By Chloe Aiello
Facebook CEO Mark Zuckerberg's "out of touch" year-end post foreshadows a challenging 2019 for the social media giant, said Mark Douglas, CEO of digital display advertising platform SteelHouse.
Zuckerberg posted a message to users Friday on Facebook ($FB) expressing how proud he was of the company for dealing with challenges it has faced this year, among them Russian operatives using the platform to meddle in the 2016 election and the massive Cambridge Analytica data breach.
"For 2018, my personal challenge has been to focus on addressing some of the most important issues facing our community ー whether that's preventing election interference, stopping the spread of hate speech and misinformation, making sure people have control of their information, and ensuring our services improve people's well-being. In each of these areas, I'm proud of the progress we've made," Zuckerberg wrote.
The post drew swift criticism, including from Business Insider's Troy Wovlerton who called it "tone deaf," at time when Facebook is fighting to regain user trust.
Mark Zuckerberg "is a bit out of touch with people's perception," Douglas said. "It's going to be a rocky year, that's clear."
"They are the least trusted company in tech. They are going to have to rebuild the trust with the users or they are going to lose those users," Douglas said.
Furthermore, if the going gets tougher, the company might not be able to turn to its time-tested strategy of acquiring competitors.
"I think the biggest near-term problem as a company is that its strategy has been to buy companies to defend its position, and that is basically off the table. The problem is that they have all this attention now," he said.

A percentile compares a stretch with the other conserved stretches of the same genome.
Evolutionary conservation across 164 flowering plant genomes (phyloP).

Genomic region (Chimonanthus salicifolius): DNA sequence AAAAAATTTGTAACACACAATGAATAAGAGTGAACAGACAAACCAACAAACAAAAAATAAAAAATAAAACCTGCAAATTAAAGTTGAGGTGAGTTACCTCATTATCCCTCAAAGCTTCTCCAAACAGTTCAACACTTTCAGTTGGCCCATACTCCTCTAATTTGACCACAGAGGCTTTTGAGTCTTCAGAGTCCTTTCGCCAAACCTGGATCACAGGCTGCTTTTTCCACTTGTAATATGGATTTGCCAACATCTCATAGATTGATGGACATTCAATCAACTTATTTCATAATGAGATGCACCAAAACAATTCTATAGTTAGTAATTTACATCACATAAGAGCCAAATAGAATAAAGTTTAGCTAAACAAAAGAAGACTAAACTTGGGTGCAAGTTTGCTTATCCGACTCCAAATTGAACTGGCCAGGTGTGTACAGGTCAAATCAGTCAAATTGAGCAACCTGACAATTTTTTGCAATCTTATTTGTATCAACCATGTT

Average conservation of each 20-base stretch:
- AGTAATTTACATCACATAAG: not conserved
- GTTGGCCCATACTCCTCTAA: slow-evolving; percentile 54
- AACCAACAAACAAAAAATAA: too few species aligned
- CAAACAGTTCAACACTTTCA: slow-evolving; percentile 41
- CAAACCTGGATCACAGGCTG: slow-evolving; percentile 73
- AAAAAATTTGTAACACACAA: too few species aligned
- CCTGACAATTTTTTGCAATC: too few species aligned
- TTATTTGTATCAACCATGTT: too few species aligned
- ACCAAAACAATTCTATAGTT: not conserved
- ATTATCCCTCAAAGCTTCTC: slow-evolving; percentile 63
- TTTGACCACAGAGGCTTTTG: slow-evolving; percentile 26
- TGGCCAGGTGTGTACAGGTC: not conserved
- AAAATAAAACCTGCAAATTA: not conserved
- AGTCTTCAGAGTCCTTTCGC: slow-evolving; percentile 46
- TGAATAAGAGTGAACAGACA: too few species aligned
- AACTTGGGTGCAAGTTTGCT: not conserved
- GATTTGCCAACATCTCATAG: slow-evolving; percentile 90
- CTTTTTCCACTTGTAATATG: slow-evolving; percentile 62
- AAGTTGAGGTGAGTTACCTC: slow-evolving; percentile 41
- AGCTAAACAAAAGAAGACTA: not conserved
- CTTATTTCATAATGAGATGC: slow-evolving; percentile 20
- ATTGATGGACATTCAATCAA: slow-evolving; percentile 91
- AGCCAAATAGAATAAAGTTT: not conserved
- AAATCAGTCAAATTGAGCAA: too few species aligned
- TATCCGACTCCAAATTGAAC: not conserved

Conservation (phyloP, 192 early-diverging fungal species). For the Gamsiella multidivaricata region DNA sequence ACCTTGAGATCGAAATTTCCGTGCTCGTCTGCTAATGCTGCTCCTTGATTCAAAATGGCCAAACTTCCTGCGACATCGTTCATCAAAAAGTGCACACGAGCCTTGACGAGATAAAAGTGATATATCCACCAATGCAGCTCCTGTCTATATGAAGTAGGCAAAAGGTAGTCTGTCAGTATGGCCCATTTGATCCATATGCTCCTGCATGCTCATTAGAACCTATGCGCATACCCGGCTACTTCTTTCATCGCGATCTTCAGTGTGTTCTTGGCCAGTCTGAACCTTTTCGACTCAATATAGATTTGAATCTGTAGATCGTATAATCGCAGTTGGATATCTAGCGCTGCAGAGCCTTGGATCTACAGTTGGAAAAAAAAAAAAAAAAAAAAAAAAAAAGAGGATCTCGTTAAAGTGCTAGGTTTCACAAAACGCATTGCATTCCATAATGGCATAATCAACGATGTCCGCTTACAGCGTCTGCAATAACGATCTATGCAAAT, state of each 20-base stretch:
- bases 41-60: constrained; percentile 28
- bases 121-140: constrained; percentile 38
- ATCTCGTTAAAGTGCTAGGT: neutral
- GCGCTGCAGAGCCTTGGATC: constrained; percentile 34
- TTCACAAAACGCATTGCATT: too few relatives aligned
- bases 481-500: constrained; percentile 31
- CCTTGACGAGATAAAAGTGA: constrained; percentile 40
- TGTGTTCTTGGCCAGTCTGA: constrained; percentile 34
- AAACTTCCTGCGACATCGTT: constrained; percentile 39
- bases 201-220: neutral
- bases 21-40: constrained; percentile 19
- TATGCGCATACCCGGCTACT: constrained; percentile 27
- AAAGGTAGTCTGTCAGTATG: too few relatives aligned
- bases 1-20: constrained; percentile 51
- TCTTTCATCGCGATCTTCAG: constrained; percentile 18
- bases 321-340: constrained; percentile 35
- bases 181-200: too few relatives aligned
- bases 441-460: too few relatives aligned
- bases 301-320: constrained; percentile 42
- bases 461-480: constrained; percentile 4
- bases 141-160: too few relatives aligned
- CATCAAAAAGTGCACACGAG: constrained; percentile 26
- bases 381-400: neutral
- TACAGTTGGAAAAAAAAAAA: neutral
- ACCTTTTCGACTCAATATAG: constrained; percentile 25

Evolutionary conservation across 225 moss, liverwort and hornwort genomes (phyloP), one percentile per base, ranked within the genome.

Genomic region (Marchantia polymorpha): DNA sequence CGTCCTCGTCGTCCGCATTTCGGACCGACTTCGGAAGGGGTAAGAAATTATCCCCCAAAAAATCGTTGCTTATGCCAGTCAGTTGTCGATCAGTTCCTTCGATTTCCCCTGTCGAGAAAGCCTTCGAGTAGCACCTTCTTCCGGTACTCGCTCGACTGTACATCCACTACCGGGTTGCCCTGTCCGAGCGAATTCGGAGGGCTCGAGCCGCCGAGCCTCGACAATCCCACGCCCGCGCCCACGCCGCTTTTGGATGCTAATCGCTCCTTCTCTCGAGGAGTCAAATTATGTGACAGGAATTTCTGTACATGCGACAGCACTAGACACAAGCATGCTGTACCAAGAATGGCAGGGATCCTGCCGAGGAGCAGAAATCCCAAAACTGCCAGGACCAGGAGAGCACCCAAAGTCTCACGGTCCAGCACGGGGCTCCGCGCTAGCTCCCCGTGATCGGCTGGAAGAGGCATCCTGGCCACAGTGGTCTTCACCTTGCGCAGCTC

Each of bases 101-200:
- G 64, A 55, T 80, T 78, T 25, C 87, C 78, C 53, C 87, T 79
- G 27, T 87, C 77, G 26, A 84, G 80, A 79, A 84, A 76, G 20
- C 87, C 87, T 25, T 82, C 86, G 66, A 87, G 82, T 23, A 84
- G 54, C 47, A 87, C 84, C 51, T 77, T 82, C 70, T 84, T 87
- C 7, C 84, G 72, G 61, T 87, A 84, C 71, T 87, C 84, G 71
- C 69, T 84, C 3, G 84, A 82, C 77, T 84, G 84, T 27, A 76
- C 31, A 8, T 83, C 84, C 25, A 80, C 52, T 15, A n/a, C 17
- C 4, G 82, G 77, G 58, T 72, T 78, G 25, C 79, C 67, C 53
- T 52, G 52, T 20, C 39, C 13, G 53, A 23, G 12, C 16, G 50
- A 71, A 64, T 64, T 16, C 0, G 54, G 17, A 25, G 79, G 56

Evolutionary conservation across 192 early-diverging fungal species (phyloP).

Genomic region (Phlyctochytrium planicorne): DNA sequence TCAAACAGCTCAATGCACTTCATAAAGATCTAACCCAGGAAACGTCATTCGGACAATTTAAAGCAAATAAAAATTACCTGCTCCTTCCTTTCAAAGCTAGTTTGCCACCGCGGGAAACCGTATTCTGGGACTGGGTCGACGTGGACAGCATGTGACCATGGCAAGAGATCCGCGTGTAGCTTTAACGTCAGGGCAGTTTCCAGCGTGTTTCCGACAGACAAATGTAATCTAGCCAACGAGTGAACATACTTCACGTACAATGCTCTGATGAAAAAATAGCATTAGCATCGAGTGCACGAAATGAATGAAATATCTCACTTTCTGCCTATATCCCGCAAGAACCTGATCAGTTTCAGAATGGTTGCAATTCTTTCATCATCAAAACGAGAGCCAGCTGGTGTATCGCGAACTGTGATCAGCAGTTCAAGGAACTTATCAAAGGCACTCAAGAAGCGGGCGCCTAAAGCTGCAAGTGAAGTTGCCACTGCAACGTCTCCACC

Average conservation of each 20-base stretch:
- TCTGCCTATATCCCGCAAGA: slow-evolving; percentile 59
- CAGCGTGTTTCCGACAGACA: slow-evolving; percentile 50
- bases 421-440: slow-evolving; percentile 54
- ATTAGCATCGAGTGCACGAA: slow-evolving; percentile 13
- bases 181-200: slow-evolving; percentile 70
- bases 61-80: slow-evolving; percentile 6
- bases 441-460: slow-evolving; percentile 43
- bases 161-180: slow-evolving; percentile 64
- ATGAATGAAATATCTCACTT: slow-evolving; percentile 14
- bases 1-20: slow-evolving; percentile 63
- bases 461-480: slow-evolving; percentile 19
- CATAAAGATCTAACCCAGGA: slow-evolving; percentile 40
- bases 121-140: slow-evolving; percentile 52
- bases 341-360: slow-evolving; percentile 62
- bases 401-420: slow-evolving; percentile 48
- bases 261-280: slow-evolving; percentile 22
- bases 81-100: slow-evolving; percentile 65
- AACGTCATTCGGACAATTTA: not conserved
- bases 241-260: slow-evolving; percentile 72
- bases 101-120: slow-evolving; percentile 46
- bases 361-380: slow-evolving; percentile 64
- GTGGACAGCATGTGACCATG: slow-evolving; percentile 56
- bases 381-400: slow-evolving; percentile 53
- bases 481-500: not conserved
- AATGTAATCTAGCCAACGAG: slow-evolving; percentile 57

Facebook did not immediately respond to Cheddar's request for comment.
Increased regulatory scrutiny on big tech has opened new questions about antitrust concerns and monopolistic behaviors among technology giants. European regulators have already begun taking aggressive action, and in July slapped Google ($GOOGL) with a record-breaking $5 billion fine for anti-competitive practices related to Android. With evidence the tide is turning in the U.S. too, Facebook will likely have to stray away from its go-to acquisition strategy.
"I don't see them being able to make those types of acquisitions and that starts the slowdown. The worst case is that someone else comes along and they can't buy them ー that's the issue," Douglas said.
Of course not all is doom and gloom. Facebook-owned Instagram stands as a beacon of hope for the social media giant, especially when Facebook figures out how to monetize Instagram stories, which Douglas called a "near-term focus" for the company.
"Instagram's best days are not behind it," Douglas said.
But all the ad-revenue in the world won't erase the scrutiny Facebook faces as it welcomes the New Year.
"2019 is not starting out better, that's for sure," Douglas said.